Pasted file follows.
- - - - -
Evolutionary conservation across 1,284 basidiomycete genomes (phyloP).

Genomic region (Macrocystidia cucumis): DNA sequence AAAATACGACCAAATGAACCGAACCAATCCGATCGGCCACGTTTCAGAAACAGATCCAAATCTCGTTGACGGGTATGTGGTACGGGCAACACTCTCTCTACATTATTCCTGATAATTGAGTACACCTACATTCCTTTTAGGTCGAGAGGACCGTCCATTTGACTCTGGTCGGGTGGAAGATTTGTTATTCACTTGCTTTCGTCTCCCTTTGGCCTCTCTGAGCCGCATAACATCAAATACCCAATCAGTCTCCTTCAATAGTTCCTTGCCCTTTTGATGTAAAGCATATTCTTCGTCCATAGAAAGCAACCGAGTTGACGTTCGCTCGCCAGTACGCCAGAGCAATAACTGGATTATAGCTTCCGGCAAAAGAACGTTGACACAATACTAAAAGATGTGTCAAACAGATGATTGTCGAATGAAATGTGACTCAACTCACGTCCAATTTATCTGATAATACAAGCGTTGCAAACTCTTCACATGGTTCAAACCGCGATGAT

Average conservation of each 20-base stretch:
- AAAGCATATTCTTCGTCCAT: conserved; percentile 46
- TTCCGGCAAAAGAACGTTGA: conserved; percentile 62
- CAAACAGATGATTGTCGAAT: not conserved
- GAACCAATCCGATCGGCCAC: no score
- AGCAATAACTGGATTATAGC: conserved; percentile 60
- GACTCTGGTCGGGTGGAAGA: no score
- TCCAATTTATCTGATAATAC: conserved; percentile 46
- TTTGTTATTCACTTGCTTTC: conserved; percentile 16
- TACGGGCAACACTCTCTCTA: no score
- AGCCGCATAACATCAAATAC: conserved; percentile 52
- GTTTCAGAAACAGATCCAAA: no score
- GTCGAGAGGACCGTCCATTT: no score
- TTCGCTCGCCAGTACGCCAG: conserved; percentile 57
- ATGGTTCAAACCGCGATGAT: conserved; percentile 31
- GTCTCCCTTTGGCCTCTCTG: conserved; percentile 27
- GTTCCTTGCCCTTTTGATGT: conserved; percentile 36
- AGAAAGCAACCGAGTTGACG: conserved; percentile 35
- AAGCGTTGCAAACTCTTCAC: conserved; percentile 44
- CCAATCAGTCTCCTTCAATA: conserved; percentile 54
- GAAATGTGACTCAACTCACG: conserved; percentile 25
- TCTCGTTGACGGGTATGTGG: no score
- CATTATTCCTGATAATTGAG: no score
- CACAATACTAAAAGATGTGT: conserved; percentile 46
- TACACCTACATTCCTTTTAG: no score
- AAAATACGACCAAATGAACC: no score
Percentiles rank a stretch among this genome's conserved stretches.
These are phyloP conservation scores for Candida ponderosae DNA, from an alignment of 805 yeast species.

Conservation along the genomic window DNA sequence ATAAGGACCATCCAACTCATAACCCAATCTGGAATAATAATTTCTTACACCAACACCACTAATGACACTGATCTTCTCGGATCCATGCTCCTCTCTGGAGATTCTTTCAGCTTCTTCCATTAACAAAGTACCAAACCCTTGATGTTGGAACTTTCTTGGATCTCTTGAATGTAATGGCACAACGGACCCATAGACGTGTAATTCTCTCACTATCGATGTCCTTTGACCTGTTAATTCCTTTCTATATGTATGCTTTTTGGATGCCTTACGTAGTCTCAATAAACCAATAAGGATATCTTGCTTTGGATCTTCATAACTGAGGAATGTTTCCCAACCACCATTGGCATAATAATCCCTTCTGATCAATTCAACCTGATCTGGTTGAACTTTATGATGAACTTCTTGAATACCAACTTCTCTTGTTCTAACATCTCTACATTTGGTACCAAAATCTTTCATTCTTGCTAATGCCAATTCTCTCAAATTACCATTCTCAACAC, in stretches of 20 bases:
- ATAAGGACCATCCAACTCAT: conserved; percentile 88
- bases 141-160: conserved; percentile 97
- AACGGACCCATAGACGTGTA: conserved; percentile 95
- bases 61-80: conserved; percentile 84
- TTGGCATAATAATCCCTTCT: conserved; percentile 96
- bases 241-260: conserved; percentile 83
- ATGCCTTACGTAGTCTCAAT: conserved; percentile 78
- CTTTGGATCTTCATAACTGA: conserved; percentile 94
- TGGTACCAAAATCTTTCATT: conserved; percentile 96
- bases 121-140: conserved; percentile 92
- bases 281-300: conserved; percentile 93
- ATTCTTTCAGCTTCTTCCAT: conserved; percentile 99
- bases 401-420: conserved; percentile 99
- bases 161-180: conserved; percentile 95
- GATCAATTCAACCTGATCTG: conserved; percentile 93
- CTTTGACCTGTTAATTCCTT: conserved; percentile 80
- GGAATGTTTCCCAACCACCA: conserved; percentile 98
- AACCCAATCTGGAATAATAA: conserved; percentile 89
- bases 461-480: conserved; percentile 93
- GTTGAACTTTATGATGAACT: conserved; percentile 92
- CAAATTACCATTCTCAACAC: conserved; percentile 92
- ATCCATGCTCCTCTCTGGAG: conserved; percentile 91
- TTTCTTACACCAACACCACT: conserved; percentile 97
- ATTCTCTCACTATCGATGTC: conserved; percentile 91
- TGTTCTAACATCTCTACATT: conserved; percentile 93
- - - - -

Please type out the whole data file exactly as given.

Evolutionary conservation across 1,284 basidiomycete genomes (phyloP).

Genomic region (Macrocystidia cucumis): DNA sequence AAAATACGACCAAATGAACCGAACCAATCCGATCGGCCACGTTTCAGAAACAGATCCAAATCTCGTTGACGGGTATGTGGTACGGGCAACACTCTCTCTACATTATTCCTGATAATTGAGTACACCTACATTCCTTTTAGGTCGAGAGGACCGTCCATTTGACTCTGGTCGGGTGGAAGATTTGTTATTCACTTGCTTTCGTCTCCCTTTGGCCTCTCTGAGCCGCATAACATCAAATACCCAATCAGTCTCCTTCAATAGTTCCTTGCCCTTTTGATGTAAAGCATATTCTTCGTCCATAGAAAGCAACCGAGTTGACGTTCGCTCGCCAGTACGCCAGAGCAATAACTGGATTATAGCTTCCGGCAAAAGAACGTTGACACAATACTAAAAGATGTGTCAAACAGATGATTGTCGAATGAAATGTGACTCAACTCACGTCCAATTTATCTGATAATACAAGCGTTGCAAACTCTTCACATGGTTCAAACCGCGATGAT

Average conservation of each 20-base stretch:
- AAAGCATATTCTTCGTCCAT: conserved; percentile 46
- TTCCGGCAAAAGAACGTTGA: conserved; percentile 62
- CAAACAGATGATTGTCGAAT: not conserved
- GAACCAATCCGATCGGCCAC: no score
- AGCAATAACTGGATTATAGC: conserved; percentile 60
- GACTCTGGTCGGGTGGAAGA: no score
- TCCAATTTATCTGATAATAC: conserved; percentile 46
- TTTGTTATTCACTTGCTTTC: conserved; percentile 16
- TACGGGCAACACTCTCTCTA: no score
- AGCCGCATAACATCAAATAC: conserved; percentile 52
- GTTTCAGAAACAGATCCAAA: no score
- GTCGAGAGGACCGTCCATTT: no score
- TTCGCTCGCCAGTACGCCAG: conserved; percentile 57
- ATGGTTCAAACCGCGATGAT: conserved; percentile 31
- GTCTCCCTTTGGCCTCTCTG: conserved; percentile 27
- GTTCCTTGCCCTTTTGATGT: conserved; percentile 36
- AGAAAGCAACCGAGTTGACG: conserved; percentile 35
- AAGCGTTGCAAACTCTTCAC: conserved; percentile 44
- CCAATCAGTCTCCTTCAATA: conserved; percentile 54
- GAAATGTGACTCAACTCACG: conserved; percentile 25
- TCTCGTTGACGGGTATGTGG: no score
- CATTATTCCTGATAATTGAG: no score
- CACAATACTAAAAGATGTGT: conserved; percentile 46
- TACACCTACATTCCTTTTAG: no score
- AAAATACGACCAAATGAACC: no score
Percentiles rank a stretch among this genome's conserved stretches.
These are phyloP conservation scores for Candida ponderosae DNA, from an alignment of 805 yeast species.

Conservation along the genomic window DNA sequence ATAAGGACCATCCAACTCATAACCCAATCTGGAATAATAATTTCTTACACCAACACCACTAATGACACTGATCTTCTCGGATCCATGCTCCTCTCTGGAGATTCTTTCAGCTTCTTCCATTAACAAAGTACCAAACCCTTGATGTTGGAACTTTCTTGGATCTCTTGAATGTAATGGCACAACGGACCCATAGACGTGTAATTCTCTCACTATCGATGTCCTTTGACCTGTTAATTCCTTTCTATATGTATGCTTTTTGGATGCCTTACGTAGTCTCAATAAACCAATAAGGATATCTTGCTTTGGATCTTCATAACTGAGGAATGTTTCCCAACCACCATTGGCATAATAATCCCTTCTGATCAATTCAACCTGATCTGGTTGAACTTTATGATGAACTTCTTGAATACCAACTTCTCTTGTTCTAACATCTCTACATTTGGTACCAAAATCTTTCATTCTTGCTAATGCCAATTCTCTCAAATTACCATTCTCAACAC, in stretches of 20 bases:
- ATAAGGACCATCCAACTCAT: conserved; percentile 88
- bases 141-160: conserved; percentile 97
- AACGGACCCATAGACGTGTA: conserved; percentile 95
- bases 61-80: conserved; percentile 84
- TTGGCATAATAATCCCTTCT: conserved; percentile 96
- bases 241-260: conserved; percentile 83
- ATGCCTTACGTAGTCTCAAT: conserved; percentile 78
- CTTTGGATCTTCATAACTGA: conserved; percentile 94
- TGGTACCAAAATCTTTCATT: conserved; percentile 96
- bases 121-140: conserved; percentile 92
- bases 281-300: conserved; percentile 93
- ATTCTTTCAGCTTCTTCCAT: conserved; percentile 99
- bases 401-420: conserved; percentile 99
- bases 161-180: conserved; percentile 95
- GATCAATTCAACCTGATCTG: conserved; percentile 93
- CTTTGACCTGTTAATTCCTT: conserved; percentile 80
- GGAATGTTTCCCAACCACCA: conserved; percentile 98
- AACCCAATCTGGAATAATAA: conserved; percentile 89
- bases 461-480: conserved; percentile 93
- GTTGAACTTTATGATGAACT: conserved; percentile 92
- CAAATTACCATTCTCAACAC: conserved; percentile 92
- ATCCATGCTCCTCTCTGGAG: conserved; percentile 91
- TTTCTTACACCAACACCACT: conserved; percentile 97
- ATTCTCTCACTATCGATGTC: conserved; percentile 91
- TGTTCTAACATCTCTACATT: conserved; percentile 93